Facts, Not Fiction

 
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    #91
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    Quote Originally Posted by tandfman View Post
    How many of those 11 tests were out-of-competition?
    Tests at USAs (indoors and outdoors) show up on the list. If they test you more than once at the meet, it might get counted twice. I'm not sure which other domestic meets have drug testing and whether or not they would appear on the USADA website.

    Most of those 11 are probably OOC, and he has had additional WADA-ordered tests not shown on the USADA site, and in-competition tests not reflected there.
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    #92
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    tangential posts about other positive-test sprinters now has its own thread in the Historical forum.
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    #93
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    Coleman has released a statement (now linked on home page) saying he expects to be cleared.
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    #94
    Quote Originally Posted by jazzcyclist View Post
    IMO, entry in any USATF Championship event should count as a where-about notification.
    Or such scenarios should be handled with a different penalty without counting it as a missed test, such as fining the athlete for wasting the testers' time.

    The goal of OOC testing should be to catch the dirty athletes who have an incentive to deliberately miss tests, not to ban the clean athletes who make administrative mistakes. Most of the time it's impossible to tell the difference between honest mistakes and deliberate test evasion, so both usually have to be penalized the same way. But when somebody competes at a national or major international competition where lots of testing is going on, that is a situation where it's certainly not an attempt to evade the testers.
    Last edited by 18.99s; 08-24-2019 at 10:24 PM.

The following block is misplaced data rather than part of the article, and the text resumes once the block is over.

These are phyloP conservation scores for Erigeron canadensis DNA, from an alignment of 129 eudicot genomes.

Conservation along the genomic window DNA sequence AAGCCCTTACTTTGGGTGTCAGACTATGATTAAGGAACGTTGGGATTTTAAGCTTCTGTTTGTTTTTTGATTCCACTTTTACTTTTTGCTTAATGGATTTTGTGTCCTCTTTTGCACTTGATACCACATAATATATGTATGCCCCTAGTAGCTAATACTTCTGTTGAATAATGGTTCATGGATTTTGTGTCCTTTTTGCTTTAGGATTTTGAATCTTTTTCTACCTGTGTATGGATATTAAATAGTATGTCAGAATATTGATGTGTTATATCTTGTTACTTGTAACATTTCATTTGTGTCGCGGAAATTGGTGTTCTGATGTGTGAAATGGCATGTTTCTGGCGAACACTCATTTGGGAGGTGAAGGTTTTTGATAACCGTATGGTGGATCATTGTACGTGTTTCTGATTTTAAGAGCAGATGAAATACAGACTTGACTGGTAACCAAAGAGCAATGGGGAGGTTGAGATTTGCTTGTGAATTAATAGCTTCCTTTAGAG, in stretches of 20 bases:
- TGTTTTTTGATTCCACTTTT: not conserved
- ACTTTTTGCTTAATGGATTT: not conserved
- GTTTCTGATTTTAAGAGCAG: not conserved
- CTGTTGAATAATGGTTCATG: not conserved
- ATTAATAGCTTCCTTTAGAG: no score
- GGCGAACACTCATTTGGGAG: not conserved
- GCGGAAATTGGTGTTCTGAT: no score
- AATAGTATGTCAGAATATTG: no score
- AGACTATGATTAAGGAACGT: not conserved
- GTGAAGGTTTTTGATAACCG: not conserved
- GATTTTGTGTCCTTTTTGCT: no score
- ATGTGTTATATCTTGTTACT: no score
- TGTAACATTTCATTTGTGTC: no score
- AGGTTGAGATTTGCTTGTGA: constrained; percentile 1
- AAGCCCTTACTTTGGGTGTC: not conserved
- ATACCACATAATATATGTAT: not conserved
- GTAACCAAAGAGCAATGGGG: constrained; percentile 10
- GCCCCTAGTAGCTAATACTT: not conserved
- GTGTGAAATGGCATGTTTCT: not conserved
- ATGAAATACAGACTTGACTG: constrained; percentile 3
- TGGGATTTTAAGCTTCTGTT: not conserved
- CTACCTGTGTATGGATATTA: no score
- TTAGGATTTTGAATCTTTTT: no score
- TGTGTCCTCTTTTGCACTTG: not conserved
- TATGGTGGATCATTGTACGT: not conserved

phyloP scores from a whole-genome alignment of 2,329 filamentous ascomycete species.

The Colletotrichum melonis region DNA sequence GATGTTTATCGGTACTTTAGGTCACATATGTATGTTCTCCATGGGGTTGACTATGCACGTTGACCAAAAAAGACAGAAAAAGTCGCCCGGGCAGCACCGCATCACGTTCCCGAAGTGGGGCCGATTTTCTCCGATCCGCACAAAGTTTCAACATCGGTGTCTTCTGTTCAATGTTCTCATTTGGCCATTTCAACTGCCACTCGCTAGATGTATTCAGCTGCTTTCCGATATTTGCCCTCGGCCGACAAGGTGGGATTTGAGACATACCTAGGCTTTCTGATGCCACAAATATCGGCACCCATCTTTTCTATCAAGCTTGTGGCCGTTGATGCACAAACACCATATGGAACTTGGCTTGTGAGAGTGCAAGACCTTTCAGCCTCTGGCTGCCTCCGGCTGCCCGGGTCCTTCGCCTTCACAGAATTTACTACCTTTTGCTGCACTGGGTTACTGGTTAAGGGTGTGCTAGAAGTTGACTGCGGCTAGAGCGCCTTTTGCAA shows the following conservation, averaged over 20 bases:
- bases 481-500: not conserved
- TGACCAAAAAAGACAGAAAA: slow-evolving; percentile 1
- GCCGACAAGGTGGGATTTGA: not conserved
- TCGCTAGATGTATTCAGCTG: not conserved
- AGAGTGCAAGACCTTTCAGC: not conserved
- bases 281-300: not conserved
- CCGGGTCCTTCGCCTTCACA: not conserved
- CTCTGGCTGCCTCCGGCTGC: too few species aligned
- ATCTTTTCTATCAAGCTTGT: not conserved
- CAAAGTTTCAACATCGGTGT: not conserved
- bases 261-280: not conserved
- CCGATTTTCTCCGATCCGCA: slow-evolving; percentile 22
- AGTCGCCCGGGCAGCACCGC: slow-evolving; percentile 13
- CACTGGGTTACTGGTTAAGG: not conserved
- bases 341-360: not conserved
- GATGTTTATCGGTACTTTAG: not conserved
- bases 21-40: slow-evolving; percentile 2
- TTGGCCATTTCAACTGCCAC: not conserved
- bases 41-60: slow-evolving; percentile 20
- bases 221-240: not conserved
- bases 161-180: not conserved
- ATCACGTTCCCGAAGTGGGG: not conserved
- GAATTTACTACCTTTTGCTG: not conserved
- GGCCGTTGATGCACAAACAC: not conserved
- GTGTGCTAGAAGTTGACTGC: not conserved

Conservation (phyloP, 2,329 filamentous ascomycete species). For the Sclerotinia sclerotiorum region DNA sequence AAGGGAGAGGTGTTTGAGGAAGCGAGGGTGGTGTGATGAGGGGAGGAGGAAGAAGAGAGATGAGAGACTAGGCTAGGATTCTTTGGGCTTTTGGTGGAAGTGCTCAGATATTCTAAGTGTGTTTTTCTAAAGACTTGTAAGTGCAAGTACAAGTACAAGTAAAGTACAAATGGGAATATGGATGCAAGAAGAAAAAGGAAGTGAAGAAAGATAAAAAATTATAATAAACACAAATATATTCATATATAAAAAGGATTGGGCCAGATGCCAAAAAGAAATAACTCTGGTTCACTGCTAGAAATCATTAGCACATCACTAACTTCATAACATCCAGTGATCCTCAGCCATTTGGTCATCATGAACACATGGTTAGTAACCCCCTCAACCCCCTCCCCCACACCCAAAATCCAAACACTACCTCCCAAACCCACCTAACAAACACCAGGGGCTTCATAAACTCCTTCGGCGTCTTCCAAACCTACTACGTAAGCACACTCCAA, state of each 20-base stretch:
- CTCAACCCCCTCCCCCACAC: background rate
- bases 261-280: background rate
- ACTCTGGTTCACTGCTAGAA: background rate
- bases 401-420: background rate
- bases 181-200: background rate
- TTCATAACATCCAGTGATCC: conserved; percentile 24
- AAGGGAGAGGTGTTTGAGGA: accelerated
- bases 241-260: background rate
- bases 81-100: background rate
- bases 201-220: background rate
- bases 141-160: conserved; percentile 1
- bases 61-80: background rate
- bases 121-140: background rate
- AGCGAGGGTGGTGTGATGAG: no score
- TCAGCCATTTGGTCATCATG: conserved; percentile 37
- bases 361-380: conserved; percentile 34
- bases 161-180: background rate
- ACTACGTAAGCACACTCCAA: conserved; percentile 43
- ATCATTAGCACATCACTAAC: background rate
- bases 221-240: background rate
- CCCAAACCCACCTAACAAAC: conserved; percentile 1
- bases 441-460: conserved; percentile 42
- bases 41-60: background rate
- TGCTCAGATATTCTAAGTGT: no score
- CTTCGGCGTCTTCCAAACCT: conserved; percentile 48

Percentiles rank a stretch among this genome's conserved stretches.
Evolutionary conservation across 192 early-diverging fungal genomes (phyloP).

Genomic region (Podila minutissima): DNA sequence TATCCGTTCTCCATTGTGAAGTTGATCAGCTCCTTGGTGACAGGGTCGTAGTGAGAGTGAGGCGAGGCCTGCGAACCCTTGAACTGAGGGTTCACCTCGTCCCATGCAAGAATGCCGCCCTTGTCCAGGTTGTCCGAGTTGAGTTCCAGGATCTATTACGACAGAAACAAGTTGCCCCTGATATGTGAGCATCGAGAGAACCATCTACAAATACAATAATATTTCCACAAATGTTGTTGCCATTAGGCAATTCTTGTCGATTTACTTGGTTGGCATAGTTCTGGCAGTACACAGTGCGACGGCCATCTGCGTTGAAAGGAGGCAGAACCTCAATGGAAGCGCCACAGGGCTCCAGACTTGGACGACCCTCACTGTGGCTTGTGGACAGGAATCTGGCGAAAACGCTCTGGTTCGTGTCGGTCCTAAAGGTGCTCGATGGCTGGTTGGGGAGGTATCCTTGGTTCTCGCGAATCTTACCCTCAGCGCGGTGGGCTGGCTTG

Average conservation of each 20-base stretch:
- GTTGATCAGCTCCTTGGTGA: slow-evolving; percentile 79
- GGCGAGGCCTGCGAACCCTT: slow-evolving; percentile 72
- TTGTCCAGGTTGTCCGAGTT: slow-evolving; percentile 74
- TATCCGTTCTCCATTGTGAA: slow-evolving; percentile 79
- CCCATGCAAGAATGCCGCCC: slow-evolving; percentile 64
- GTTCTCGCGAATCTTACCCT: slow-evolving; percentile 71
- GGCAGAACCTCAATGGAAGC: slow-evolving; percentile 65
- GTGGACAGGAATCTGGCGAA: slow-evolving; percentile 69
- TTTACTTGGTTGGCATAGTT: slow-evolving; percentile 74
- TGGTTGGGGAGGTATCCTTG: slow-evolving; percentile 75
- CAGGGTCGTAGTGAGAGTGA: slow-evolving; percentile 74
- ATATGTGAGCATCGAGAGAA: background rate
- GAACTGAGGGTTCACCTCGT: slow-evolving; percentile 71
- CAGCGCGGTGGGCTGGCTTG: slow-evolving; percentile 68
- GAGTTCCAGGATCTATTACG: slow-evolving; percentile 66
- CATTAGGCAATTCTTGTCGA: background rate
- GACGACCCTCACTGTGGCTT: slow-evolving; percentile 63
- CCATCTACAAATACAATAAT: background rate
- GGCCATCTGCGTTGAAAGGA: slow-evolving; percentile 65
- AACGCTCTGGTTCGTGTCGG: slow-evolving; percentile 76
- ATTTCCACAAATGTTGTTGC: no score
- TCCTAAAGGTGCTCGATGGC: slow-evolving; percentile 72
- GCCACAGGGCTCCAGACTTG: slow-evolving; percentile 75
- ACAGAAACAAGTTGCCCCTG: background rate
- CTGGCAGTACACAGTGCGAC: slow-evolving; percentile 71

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    #95
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    It just seems like common sense, not to penalize an athlete for not telling you he’s competing at the National Championships. ����*♂️
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    #96
    Quote Originally Posted by rhymans View Post
    Curious that 11 passed tests should get so little fanfare when compared with 3 missed tests
    Not really. I saw some program on TV not too long ago. Not sure who was the doping expert discussing doping. Maybe Victor Conte? The gist of it is that it is really easy still to get away with doping. You can dope (micro-dose) in a build-up phase by using the missed tests exception. You have a window of about 6 to 10 hours of "glowing", i.e. when you take and your body will reveal the test. If you take at night, there is only a small window in the morning into the next day when you will test positive. If you are "glowing" when the testers come, you miss the test.

    With this approach, the expert said it is pretty easy for certain parts of the year. You can then go into other parts of the year where you don't need to be juicing. This is when a lot of the tests for competition are done.

    Remember, Lance Armstrong passed hundreds of tests and was doping up to his gills so to speak.

    A passed test means you passed a test when you weren't "glowing". That is all it means. Missing tests can mean more than passing tests because the only reason someone would knowingly miss a third test is that they know they are likely to test positive anyway. Then you can play the excuse game to try and get out of it.

    I hope this is not the case with Coleman. How many guilty athletes raise their hands and say "you got me"? Not with reputations and paychecks on the line.
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    #97
    Quote Originally Posted by gh View Post
    Coleman has released a statement (now linked on home page) saying he expects to be cleared.
    USADA gave a statement to Reuters confirming the charges, seemingly to refute Coleman's statement that the rumors were "simply not true."

    Linked on home page.
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    #98
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    Quote Originally Posted by _Jay View Post
    It just seems like common sense, not to penalize an athlete for not telling you hes competing at the National Championships. ����*♂️
    I disagree because the OOC testers who turned up at his house, or wherever, were definitely going to test him, whereas there was no certainty he would be tested at nationals.
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    #99
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    Quote Originally Posted by wamego relays champ View Post
    USADA gave a statement to Reuters confirming the charges, seemingly to refute Coleman's statement that the rumors were "simply not true."

    Linked on home page.
    Coleman's public statement obviously was a willful lie, so not a good look.
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    Quote Originally Posted by odelltrclan View Post
    How many guilty athletes raise their hands and say "you got me"? Not with reputations and paychecks on the line.
    I remember a baseball player doing this a few years ago. The media was taken aback by his candor.
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